Often the ‘active ingredient’ - the vitamin or mineral you’re looking to derive benefit from - is of such a small size that companies will add in ‘bulking agents’ to make the tablet larger and appear more appealing. Much of the tablet is then simply a bulking agent which can have side effects, such as diarrhoea. Read more about Magnesium Stearate, a very common and unpleasant bulking agent in tablets.
Companies also colour their tablets, again using artificial or synthetic colours. Titanium dioxide, classified as a carcinogen and ‘unsafe’ by the European Food Safety Authority (EFSA), is very commonly used in supplements sold online, on the high street and in supermarkets to colour supplements white. Our advice is to stay clear of anything containing Titanium Dioxide!
4. False claims or 'over-claiming'
All companies obviously try to market their product as the best for you. There are a number of false claims or ‘over-claims’ to watch out for which are very deceptive. Look out for these common false claims…
You may have seen adverts for products claiming to be ‘vegan collagen’. There is no such thing as vegan collagen. Vegan collagen doesn't exist and can’t be man-made outside of the human body.
Collagen supplements can only be produced using collagen from animals, mainly cows and also fish (Marine collagen).
Vegan collagen can only be produced by humans when our bodies naturally produce collagen from three amino acids we consume directly in our diet, or when they're created from other amino acids in our body. You can learn all about collagen in this article: 'The truth about collagen'.
Natural does not necessarily mean healthy. As Maria-Paula Carrillo (MS, RDN, LD) says, “The natural claim isn't really regulated. Take a look at the ingredient list if you really want to know if what you're putting in your mouth actually came from nature."
Read more in "Healthfood buzzwords and what they mean".
Clinical trials are the bedrock of science and healthcare innovation, and their integrity is something we all need to protect and value.
Robust clinical trials can cost a company up to £15,000 per person to conduct, and add up to millions. For example, a trial of 100 people taking a particular drug or medicine will also need 100 people taking a placebo to act as the 'control group'. Such a study could easily cost at least £2.5m.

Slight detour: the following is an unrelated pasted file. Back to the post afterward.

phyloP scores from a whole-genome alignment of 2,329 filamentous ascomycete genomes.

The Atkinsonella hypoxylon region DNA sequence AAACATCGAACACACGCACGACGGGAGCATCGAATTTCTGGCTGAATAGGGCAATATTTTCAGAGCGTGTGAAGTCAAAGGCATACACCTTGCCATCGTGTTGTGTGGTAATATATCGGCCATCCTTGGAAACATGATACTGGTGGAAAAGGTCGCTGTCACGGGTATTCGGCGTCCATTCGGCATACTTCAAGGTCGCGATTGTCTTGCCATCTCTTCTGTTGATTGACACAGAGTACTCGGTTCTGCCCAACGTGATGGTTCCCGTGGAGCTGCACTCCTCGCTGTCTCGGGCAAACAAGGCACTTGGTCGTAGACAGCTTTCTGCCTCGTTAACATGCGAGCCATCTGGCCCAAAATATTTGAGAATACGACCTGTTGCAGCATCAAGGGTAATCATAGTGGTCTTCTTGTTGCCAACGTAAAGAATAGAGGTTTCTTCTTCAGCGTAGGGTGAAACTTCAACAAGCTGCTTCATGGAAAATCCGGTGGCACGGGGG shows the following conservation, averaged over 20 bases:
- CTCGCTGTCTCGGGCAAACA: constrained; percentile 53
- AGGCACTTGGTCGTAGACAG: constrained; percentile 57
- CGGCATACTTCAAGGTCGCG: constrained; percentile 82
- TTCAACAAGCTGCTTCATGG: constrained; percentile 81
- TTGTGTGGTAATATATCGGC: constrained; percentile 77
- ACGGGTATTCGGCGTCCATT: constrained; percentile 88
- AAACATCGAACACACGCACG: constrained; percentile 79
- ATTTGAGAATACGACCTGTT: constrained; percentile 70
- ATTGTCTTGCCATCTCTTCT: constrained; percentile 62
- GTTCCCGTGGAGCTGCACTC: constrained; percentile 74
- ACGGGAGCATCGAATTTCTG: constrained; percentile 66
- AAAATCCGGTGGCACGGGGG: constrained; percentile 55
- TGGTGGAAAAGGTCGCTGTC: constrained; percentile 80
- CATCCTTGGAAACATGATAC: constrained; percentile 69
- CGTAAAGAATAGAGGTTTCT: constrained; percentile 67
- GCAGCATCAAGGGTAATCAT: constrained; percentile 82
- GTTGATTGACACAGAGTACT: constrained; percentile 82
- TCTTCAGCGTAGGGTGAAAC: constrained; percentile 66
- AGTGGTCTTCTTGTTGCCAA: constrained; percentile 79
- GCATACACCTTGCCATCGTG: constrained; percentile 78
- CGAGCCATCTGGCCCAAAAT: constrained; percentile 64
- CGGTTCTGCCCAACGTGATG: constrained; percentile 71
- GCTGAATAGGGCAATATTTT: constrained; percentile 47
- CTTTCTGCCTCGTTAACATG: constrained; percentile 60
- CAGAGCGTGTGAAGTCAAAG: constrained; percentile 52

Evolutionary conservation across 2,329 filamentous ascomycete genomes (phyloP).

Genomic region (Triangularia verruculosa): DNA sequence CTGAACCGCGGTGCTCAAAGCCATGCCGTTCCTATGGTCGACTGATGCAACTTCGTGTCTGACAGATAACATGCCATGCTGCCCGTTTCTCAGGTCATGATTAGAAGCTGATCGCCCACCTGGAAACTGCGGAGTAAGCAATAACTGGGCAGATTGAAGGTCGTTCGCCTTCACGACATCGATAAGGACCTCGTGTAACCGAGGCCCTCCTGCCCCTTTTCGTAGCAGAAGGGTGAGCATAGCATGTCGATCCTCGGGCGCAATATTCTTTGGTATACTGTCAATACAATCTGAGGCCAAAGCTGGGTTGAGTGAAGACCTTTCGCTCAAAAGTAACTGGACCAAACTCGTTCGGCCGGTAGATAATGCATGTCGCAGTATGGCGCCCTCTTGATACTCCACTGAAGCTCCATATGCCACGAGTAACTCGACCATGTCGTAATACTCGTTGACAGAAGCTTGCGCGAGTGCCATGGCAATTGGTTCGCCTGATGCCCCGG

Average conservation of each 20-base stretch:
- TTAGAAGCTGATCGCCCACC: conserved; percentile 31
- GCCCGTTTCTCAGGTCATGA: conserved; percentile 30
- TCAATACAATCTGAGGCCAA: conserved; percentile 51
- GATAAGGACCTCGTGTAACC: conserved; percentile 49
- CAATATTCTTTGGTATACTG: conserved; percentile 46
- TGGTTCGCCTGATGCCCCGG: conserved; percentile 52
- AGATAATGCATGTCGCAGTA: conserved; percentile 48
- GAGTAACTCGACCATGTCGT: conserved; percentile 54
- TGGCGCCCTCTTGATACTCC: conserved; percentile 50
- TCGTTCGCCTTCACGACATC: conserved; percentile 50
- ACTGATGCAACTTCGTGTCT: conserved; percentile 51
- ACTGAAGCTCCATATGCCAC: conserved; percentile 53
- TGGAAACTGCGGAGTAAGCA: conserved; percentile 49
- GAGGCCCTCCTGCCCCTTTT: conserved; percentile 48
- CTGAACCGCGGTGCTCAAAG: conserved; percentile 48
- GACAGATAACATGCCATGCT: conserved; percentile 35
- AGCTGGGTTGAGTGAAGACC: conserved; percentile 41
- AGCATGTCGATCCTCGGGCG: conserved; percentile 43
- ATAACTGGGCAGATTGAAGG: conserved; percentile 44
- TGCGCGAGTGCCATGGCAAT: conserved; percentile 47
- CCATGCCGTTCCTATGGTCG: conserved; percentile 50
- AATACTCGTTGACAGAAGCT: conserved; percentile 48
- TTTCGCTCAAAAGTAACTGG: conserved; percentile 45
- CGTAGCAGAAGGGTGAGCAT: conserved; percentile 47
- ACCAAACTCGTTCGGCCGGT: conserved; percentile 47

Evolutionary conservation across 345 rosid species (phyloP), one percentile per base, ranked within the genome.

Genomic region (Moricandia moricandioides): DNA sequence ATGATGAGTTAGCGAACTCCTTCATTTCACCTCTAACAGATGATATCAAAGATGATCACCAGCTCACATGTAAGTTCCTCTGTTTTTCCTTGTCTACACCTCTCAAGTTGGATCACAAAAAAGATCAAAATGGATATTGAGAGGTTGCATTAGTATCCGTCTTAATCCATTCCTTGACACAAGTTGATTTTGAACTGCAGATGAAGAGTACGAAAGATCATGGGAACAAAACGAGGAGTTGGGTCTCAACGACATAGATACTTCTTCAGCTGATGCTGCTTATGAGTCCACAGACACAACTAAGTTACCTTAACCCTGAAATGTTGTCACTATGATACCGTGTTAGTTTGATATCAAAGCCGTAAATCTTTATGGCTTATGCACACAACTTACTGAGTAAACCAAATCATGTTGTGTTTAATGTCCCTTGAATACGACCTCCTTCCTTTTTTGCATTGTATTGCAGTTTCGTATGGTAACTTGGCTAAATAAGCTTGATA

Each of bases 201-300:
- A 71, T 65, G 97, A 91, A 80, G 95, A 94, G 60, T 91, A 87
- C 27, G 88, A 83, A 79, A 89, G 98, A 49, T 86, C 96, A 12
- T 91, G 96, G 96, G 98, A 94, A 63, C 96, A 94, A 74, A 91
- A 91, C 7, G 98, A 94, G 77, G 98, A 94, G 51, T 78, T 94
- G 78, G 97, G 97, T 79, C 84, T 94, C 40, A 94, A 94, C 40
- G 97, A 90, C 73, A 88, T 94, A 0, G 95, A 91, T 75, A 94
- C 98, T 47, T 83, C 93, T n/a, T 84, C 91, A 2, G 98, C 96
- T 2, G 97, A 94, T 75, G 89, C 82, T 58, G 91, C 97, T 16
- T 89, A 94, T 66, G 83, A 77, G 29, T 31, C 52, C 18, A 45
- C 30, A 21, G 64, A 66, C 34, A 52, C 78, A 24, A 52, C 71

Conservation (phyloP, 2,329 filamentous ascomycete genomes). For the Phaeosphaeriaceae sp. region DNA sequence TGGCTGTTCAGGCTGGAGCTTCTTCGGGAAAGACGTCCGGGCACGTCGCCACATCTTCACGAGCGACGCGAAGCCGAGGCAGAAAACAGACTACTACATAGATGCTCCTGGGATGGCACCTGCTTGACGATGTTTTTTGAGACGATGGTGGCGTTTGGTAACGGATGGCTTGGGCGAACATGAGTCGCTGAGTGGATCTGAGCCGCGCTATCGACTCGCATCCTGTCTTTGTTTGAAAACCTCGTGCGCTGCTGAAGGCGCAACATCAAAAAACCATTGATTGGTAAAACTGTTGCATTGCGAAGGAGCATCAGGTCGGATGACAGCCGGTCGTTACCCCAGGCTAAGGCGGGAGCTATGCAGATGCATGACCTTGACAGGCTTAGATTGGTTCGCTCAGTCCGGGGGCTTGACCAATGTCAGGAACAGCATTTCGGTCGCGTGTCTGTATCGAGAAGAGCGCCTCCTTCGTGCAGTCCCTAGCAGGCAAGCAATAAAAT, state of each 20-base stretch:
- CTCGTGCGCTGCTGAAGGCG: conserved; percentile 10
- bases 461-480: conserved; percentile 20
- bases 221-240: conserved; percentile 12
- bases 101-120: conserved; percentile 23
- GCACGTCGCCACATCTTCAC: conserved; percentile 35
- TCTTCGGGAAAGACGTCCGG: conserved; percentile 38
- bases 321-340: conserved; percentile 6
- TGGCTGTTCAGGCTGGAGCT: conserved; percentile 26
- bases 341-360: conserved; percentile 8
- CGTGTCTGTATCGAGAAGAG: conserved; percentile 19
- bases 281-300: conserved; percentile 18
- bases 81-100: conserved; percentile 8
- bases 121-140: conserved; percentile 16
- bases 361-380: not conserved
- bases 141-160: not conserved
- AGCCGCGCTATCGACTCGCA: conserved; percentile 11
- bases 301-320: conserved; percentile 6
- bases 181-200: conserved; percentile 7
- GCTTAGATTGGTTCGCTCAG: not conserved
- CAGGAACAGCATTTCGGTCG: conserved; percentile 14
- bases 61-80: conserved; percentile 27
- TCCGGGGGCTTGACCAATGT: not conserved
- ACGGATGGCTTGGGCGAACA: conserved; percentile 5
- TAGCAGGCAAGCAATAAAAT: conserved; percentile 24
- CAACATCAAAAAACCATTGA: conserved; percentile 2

Clinical trials are so expensive due to the complexity of isolating the variables of the people taking part in the trial, such as their gender, age, weight, height, diet, hormones, health conditions and hundreds more variables. The measurement of outcomes is also extremely complex, particularly if there's a subjective element in identifying if any outcomes are directly related to the ingredient being tested or as a result of another variable that may have occurred during the trial. This is why clinical trials are big and important business.
Some supplement companies will claim a supplement with multiple ingredients is 'clinically proven', when in fact only one ingredient in the formula is clinically proven. An ingredient may be clinically proven, but it doesn't mean the formula or other ingredients in a supplement are. Companies can also use ingredients which claim to be clinically proven, but when you delve into the small print, their studies are not robust. One company recently claimed to contain a 'clinically proven' ingredient, yet on closer inspection the clinical trial data showed the trial had been conducted on just 10 people. That is most definitely not clinically proven! Other companies boast 'clinically proven' on their website yet don't provide any links to clinical trials.
These are a few simple 'watch outs' when buying supplements online or on the high street. If you're at all in doubt, you can always email our independent nutritionists at email@example.com who are always happy to help, or visit your local health food store or pharmacy for expert advice.